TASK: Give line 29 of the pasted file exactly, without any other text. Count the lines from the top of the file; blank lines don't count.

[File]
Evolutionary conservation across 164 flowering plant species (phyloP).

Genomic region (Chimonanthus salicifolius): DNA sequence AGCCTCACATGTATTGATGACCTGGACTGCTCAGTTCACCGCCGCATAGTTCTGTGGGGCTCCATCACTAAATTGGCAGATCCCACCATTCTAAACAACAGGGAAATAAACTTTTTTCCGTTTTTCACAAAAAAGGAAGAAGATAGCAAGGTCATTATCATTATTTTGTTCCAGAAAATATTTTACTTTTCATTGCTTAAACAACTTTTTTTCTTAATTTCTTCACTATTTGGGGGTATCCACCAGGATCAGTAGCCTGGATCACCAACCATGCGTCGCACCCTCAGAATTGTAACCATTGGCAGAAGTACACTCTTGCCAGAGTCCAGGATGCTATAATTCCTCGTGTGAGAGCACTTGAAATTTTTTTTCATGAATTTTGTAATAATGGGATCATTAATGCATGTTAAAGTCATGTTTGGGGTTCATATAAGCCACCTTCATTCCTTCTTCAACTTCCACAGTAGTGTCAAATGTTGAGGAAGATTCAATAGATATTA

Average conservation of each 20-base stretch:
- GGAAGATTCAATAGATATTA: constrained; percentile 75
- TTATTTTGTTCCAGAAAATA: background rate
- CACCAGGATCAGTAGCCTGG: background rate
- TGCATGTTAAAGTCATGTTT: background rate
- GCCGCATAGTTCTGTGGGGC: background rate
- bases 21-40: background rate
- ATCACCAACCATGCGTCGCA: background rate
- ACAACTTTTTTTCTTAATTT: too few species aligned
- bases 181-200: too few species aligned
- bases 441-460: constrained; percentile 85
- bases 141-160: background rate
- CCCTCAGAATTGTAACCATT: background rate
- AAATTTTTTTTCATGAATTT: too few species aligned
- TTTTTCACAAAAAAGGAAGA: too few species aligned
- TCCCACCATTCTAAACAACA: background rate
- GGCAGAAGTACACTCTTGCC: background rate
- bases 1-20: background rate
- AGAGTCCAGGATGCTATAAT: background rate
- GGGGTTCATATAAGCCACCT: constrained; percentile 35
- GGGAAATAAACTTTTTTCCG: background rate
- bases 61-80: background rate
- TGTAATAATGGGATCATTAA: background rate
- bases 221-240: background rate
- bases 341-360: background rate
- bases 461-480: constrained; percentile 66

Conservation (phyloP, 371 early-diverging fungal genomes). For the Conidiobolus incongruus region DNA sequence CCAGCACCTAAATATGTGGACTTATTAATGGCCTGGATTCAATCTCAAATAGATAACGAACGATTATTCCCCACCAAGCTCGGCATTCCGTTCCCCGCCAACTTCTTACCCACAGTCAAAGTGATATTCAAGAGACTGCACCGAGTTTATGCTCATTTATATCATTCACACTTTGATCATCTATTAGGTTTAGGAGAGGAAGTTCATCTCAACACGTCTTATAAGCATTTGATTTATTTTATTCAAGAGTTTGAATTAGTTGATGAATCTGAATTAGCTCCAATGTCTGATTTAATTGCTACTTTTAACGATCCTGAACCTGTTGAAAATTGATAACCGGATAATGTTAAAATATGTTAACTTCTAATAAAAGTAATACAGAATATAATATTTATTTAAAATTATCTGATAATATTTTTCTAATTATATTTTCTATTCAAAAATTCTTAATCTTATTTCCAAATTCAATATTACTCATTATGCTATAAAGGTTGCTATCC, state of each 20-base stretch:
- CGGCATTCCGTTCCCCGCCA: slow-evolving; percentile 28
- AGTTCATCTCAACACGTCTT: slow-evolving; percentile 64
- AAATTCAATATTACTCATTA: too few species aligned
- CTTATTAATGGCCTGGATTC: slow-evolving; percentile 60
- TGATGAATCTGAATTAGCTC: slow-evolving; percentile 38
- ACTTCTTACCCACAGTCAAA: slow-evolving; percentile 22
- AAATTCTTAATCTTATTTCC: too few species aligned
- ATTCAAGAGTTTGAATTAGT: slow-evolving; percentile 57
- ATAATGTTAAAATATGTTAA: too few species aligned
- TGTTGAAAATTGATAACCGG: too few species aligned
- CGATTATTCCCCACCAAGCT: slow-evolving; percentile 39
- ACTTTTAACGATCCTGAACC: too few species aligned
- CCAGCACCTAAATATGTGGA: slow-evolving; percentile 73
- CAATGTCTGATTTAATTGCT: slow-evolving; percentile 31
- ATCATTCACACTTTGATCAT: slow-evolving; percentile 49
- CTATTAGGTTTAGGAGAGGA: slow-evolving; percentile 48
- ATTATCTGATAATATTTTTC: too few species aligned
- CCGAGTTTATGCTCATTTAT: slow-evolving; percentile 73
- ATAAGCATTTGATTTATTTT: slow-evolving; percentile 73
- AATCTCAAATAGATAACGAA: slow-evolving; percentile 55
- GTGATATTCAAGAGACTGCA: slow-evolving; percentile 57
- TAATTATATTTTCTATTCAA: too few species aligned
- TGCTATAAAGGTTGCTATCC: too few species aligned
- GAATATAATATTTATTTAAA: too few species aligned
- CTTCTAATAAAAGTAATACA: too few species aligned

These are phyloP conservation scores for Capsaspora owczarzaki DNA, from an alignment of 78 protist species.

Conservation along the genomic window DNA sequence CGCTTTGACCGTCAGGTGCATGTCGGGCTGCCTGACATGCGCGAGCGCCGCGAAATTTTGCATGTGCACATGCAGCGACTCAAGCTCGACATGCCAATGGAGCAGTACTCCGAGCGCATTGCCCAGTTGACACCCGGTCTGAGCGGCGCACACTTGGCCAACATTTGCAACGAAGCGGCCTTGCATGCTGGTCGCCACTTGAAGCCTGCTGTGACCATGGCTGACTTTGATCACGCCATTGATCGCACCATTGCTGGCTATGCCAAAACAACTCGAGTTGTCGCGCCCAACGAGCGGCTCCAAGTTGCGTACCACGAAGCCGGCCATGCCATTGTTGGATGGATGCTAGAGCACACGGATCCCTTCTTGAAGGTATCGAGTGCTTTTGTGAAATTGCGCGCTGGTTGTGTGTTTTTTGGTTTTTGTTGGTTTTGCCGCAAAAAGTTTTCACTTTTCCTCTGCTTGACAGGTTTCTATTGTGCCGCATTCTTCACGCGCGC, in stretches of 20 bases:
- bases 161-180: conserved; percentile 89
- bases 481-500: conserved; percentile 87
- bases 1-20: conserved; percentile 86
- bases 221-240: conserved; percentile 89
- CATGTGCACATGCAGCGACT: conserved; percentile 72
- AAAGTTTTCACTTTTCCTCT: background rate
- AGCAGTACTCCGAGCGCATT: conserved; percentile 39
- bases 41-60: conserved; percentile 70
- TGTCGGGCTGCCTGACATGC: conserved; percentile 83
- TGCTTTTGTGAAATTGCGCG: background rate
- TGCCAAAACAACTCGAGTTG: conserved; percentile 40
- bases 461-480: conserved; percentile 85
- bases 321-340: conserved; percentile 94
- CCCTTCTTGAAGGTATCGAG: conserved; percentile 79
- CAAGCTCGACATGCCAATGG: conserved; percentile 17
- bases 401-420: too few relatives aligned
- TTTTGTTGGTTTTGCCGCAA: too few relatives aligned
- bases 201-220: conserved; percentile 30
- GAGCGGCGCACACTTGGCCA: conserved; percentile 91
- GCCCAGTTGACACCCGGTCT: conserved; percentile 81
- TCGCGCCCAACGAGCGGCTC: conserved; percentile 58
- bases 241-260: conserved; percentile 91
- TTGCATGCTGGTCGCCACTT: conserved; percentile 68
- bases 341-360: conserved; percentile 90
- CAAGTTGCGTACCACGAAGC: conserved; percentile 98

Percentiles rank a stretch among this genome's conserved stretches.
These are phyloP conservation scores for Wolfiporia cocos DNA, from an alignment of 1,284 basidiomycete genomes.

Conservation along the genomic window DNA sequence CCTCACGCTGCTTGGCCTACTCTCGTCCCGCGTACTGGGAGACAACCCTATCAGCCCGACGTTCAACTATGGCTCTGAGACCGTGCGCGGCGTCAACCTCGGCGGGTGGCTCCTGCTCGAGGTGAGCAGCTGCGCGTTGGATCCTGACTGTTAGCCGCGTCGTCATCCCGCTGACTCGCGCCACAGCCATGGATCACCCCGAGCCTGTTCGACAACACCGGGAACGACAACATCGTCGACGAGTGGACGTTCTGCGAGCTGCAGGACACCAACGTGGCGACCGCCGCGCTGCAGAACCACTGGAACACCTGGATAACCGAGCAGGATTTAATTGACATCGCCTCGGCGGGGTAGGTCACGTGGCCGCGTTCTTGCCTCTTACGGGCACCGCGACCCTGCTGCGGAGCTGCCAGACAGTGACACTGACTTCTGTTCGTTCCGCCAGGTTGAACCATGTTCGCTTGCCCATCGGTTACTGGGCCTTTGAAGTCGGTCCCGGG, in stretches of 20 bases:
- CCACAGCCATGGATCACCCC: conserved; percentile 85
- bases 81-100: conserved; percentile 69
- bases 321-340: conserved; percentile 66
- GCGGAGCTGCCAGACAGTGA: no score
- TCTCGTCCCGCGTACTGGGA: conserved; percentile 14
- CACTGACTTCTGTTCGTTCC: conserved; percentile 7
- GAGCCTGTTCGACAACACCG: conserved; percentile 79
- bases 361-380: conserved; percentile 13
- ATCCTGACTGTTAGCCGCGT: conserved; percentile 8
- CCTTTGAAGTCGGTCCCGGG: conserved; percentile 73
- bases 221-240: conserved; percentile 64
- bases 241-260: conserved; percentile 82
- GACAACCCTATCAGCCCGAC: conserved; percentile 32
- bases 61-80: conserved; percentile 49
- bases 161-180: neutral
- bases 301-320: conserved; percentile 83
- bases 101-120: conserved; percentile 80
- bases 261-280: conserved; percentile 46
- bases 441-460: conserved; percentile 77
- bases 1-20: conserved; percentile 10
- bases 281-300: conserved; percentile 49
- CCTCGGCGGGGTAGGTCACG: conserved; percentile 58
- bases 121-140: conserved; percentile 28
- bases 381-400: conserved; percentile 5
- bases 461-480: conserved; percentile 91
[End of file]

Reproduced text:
Conservation (phyloP, 371 early-diverging fungal genomes). For the Conidiobolus incongruus region DNA sequence CCAGCACCTAAATATGTGGACTTATTAATGGCCTGGATTCAATCTCAAATAGATAACGAACGATTATTCCCCACCAAGCTCGGCATTCCGTTCCCCGCCAACTTCTTACCCACAGTCAAAGTGATATTCAAGAGACTGCACCGAGTTTATGCTCATTTATATCATTCACACTTTGATCATCTATTAGGTTTAGGAGAGGAAGTTCATCTCAACACGTCTTATAAGCATTTGATTTATTTTATTCAAGAGTTTGAATTAGTTGATGAATCTGAATTAGCTCCAATGTCTGATTTAATTGCTACTTTTAACGATCCTGAACCTGTTGAAAATTGATAACCGGATAATGTTAAAATATGTTAACTTCTAATAAAAGTAATACAGAATATAATATTTATTTAAAATTATCTGATAATATTTTTCTAATTATATTTTCTATTCAAAAATTCTTAATCTTATTTCCAAATTCAATATTACTCATTATGCTATAAAGGTTGCTATCC, state of each 20-base stretch: